Epithelial Transport

Lumen side

Blood side

Epithelial cells line hollow organs or tubes and regulate the absorption or secretion of substances across these surfaces. One surface of an epithelial cell generally faces a hollow or fluid-filled chamber, and the plasma membrane on this side is referred to as the luminal membrane (also known as the apical, or mucosal, membrane) of the epithelium. The plasma membrane on the opposite surface, which is usually adjacent to a network of blood vessels, is referred to as the basolateral membrane (also known as the serosal membrane).

There are two pathways by which a substance can cross a layer of epithelial cells: (1) by diffusion between the adjacent cells of the epithelium—the paracellular pathway, and (2) by movement into an epithelial cell across either the luminal or basolateral membrane, diffusion through the cytosol, and exit across the opposite membrane. This is termed the transcellular pathway.

Diffusion through the paracellular pathway is limited by the presence of tight junctions between adjacent cells, since these junctions form a seal around the luminal end of the epithelial cells (Chapter 3). Although small ions and water are able to diffuse to some degree through tight junctions, the amount of para-cellular diffusion is limited by the tightness of the junc-tional seal and the relatively small area available for diffusion. The leakiness of the paracellular pathway varies in different types of epithelium, with some being very leaky and others very tight.

During transcellular transport, the movement of molecules through the plasma membranes of epithe-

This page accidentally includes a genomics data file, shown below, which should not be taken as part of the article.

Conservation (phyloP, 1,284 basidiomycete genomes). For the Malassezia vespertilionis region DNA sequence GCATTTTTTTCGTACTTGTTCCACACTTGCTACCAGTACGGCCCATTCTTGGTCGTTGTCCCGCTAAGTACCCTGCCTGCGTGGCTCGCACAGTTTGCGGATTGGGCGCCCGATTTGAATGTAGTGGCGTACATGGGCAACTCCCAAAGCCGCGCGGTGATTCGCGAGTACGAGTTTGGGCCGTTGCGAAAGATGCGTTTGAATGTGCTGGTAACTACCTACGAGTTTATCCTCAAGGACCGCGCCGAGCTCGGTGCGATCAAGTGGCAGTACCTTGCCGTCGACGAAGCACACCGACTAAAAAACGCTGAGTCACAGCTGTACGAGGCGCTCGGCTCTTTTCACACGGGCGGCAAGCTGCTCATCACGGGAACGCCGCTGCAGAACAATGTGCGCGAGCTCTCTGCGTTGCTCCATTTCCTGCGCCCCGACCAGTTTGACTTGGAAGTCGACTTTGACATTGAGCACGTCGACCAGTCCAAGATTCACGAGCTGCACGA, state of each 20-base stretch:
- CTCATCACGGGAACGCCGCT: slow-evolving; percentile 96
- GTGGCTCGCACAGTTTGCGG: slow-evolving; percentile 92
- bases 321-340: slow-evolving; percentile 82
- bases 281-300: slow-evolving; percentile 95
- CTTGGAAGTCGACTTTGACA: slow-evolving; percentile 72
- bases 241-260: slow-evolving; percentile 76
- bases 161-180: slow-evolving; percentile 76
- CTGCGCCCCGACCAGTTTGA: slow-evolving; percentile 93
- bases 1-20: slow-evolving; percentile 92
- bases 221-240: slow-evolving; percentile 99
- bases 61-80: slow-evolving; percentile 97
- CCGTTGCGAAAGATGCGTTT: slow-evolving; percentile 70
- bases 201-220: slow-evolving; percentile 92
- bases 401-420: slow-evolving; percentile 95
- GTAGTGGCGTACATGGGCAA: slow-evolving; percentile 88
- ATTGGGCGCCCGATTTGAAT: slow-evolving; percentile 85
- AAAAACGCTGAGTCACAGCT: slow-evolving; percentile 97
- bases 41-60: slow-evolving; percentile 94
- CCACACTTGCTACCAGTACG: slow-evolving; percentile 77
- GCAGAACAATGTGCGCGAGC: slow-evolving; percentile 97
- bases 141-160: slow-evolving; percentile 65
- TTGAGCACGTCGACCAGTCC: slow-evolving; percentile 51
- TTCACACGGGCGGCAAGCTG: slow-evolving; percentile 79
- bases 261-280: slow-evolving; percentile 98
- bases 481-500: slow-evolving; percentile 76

Lumen side

Blood side

Primary Active Transport

FIGURE 6-23

Active transport of sodium across an epithelial cell. The transepithelial transport of sodium always involves primary active transport out of the cell across one of the plasma membranes. (For clarity in this and the next two figures, the entrance of potassium via Na,K-ATPase transporters is not shown.) The movement of sodium into the cell across the plasma membrane on the opposite side is always downhill. Sometimes, as in this example, it is by diffusion through sodium channels, whereas in other epithelia this downhill movement is by means of a secondary active transporter. Shown below the cell is the concentration profile of the transported solute across the epithelium.

FIGURE 6-23

Active transport of sodium across an epithelial cell. The transepithelial transport of sodium always involves primary active transport out of the cell across one of the plasma membranes. (For clarity in this and the next two figures, the entrance of potassium via Na,K-ATPase transporters is not shown.) The movement of sodium into the cell across the plasma membrane on the opposite side is always downhill. Sometimes, as in this example, it is by diffusion through sodium channels, whereas in other epithelia this downhill movement is by means of a secondary active transporter. Shown below the cell is the concentration profile of the transported solute across the epithelium.

Vander et al.: Human Physiology: The Mechanism of Body Function, Eighth Edition

Movement of Molecules Across Cell Membranes CHAPTER SIX

Lumen side

Secondary active transport

Epithelial cell

Blood side

Facilitated diffusion

Active transport

Intracellular concentration

Active transport

Intracellular concentration

Blood -vessel

Blood concentration

Facilitated diffusion

Essentials of Human Physiology

Essentials of Human Physiology

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Responses

  • matilde
    What is epithelial transport?
    4 months ago

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